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Osteoporosis Sufferers: This Time, It May Be a Breakthrough

A new class of drugs shows promise for rebuilding bone density.


Scientists who normally shy away from words such as "cure" and "breakthrough" say researchers are on the verge of what could be a revolution in the treatment of osteoporosis, the dangerous bone-thinning condition that is responsible for 1.5 million fractures in the United States each year.

Thanks to a vast improvement in scientific understanding of the process by which bone is created and destroyed, researchers have developed a new class of drugs that can actually trigger the formation of significant new bone to replace that lost to the disease. These drugs, based on human parathyroid hormone, reverse damage from osteoporosis far more effectively than any drugs currently on the market.

"Something that actually increases the formation of bone is the holy grail of osteoporosis research," said Joan McGowan, a bone specialist at the National Institute of Arthritis and Musculoskeletal and Skin Diseases, which is part of the National Institutes of Health. "This is the first approach to having that kind of agent."

Ten million Americans--most of them women over 50--have osteoporosis, and 18 million more are at risk because they have low bone mass. Of greatest concern are the 300,000 broken hips that result each year. One in every five people with a broken hip dies within a year from complications, such as blood clots induced by immobility. Half never walk again without assistance; more than a quarter need long-term care.

And though women are more likely than men to develop osteoporosis because they lose bone-building estrogen at menopause, 20% of those with osteoporosis are men. All together, hospitalization and nursing care for osteoporosis costs a staggering $13.8 billion a year, according to the National Osteoporosis Foundation.

Currently available medications such as estrogens and Evista (raloxifene) can help prevent the onset of osteoporosis, but they increase bone density only slightly. As a result, public health officials focus on preventing the disease through exercise and a diet rich in vitamin D and calcium.


The first of the new parathyroid drugs, called Forteo, could reach the market as soon as the fall, and a major study showing its effectiveness in building new bone is scheduled for publication soon in a leading medical journal. Dr. Robert Neer, the lead author and director of the osteoporosis center at Massachusetts General Hospital, declines to give specifics, but the researchers have already shared some of the impressive results with other scientists. Based on a study of 1,637 postmenopausal women, Forteo (also called PTH 1-34) reduces the risk of spine fractures by 65% and of other fractures (including broken hips) by 54% when taken for one to two years.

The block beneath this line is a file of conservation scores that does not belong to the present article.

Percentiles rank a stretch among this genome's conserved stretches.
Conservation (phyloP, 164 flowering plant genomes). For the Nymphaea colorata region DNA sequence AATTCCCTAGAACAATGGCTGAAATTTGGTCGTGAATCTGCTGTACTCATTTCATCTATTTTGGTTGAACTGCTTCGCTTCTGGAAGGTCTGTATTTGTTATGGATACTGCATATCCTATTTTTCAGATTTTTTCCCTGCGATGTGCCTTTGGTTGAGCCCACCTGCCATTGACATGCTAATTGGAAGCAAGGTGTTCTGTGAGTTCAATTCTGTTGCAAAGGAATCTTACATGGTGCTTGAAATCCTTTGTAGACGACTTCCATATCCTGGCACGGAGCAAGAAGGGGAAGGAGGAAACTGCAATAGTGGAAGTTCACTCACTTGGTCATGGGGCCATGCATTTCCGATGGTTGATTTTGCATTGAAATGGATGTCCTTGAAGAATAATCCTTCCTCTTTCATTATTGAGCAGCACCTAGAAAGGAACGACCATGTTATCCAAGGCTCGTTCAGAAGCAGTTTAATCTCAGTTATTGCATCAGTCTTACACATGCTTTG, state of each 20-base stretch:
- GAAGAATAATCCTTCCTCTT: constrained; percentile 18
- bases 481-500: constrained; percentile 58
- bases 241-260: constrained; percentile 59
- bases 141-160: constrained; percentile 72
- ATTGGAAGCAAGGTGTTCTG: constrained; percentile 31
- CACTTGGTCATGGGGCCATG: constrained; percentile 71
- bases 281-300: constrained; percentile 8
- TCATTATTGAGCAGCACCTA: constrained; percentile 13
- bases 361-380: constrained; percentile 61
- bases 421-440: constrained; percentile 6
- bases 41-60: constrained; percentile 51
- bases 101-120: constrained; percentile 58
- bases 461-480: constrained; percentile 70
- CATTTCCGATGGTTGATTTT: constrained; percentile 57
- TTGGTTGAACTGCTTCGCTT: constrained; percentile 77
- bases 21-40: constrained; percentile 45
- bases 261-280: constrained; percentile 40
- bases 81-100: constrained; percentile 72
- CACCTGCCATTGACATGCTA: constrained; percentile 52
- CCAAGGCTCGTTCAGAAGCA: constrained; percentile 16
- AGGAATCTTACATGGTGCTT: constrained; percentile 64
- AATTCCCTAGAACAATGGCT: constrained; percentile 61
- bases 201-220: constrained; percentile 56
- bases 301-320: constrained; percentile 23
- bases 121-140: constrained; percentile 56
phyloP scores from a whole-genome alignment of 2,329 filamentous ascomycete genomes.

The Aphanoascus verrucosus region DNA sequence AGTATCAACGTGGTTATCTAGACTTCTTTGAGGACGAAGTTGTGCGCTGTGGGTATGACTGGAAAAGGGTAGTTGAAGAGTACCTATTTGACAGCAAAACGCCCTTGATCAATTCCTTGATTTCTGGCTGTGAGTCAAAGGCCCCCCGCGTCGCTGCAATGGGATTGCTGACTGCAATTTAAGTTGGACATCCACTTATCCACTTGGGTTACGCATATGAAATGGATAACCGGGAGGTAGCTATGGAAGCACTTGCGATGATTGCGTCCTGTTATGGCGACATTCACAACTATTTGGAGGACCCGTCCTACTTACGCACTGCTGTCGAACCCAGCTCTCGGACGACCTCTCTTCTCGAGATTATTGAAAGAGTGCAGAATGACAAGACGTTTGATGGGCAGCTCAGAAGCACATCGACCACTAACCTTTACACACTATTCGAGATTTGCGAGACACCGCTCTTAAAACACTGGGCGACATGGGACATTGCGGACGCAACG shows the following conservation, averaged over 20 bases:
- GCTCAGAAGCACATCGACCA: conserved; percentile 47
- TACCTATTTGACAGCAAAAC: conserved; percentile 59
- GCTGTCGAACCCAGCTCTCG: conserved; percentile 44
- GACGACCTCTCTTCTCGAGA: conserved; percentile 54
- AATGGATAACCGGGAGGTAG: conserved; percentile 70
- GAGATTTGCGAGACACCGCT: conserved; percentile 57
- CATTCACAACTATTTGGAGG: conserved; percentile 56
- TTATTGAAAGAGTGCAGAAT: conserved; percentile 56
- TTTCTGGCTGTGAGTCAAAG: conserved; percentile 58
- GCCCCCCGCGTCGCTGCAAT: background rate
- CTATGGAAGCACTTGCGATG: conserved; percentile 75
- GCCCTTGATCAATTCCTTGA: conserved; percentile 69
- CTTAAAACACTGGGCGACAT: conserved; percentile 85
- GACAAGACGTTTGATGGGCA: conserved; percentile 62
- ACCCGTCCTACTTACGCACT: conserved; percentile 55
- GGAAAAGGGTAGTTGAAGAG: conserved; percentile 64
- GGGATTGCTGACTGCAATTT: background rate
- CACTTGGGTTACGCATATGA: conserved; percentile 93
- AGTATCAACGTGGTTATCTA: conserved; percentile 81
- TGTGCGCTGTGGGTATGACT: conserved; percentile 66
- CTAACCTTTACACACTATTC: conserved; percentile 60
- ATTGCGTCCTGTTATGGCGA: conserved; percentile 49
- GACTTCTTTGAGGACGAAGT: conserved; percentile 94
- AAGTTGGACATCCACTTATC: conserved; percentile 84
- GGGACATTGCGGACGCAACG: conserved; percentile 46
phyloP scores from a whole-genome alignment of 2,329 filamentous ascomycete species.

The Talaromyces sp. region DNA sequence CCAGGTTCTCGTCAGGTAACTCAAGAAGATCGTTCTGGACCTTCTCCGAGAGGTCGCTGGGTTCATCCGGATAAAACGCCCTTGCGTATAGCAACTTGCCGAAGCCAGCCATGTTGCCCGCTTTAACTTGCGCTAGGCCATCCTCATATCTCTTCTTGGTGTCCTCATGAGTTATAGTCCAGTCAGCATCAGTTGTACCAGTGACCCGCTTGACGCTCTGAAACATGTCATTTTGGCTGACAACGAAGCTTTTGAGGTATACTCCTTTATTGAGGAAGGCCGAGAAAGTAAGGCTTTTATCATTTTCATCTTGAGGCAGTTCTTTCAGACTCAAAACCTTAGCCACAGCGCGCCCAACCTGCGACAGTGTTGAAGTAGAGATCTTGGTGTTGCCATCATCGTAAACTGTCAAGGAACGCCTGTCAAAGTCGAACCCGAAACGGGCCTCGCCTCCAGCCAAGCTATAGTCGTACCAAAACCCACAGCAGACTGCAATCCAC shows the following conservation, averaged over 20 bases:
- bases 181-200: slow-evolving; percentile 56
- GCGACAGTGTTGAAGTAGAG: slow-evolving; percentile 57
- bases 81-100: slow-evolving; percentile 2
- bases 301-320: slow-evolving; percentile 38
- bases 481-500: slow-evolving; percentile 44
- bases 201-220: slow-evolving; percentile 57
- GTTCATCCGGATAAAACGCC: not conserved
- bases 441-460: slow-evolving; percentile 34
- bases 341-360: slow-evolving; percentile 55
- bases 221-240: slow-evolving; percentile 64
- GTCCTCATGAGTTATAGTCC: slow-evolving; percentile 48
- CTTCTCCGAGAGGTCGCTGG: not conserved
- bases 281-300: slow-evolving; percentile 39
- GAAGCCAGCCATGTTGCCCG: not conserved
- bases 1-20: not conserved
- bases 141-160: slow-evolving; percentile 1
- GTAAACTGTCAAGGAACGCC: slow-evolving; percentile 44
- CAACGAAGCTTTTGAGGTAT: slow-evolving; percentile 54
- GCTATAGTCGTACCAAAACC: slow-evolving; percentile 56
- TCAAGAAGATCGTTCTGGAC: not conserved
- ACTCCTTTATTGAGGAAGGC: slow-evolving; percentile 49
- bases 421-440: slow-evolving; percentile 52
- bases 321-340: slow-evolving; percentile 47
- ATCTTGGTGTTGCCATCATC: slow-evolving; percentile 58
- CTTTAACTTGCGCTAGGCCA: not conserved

This summer, the U.S. Food and Drug Administration is expected to convene an expert panel to review the drug for approval. Another still-unpublished study--by Dr. Claude Arnaud, professor of medicine emeritus at UC San Francisco--showed that when taken in combination with estrogen, PTH increases bone density in the spine by 27% and in the hip by 9%. Two other studies, presented at scientific meetings last year, support these findings.

"Most physicians don't even want to breathe the word 'cure' because it makes them look like tonic salesmen," Arnaud said. "But this is about as close to a cure as you can possibly get. We don't know for sure that [bone] returns to normal, but bone is made, and it acts like normal bone in the sense that it's strong."

Skeptics point out that Eli Lilly, the maker of Forteo, had to stop the Neer study early because research in rats showed that PTH could cause bone cancers, although the rats got higher doses of PTH than humans would and rats are highly susceptible to bone tumors in general.

By the time the study was stopped in late 1998, though, Neer's team had already collected much of its data. They also looked for signs of bone cancer in their human subjects and found none.

Other researchers agree that one of the most attractive features of the new PTH drugs is that they appear to be safe as well as effective.

"We are in a new era for osteoporosis treatment," said Dr. Meryl LeBoff, director of skeletal health and osteoporosis at Brigham and Women's Hospital, who is studying a different form of the drug called PTH 1-84.

What has made this new era possible is a more detailed understanding of the intricate biochemical processes that shape bones. Though many people imagine bone to be like cement--an inert substance that is simply there for structural support--it is actually a dynamic tissue that is always being turned over, or remodeled. The tearing down of bone tissue, done by cells called osteoclasts takes about two weeks; the rebuilding, by cells called osteoblasts, takes three months. At any given point, different bones are in different stages of the process.

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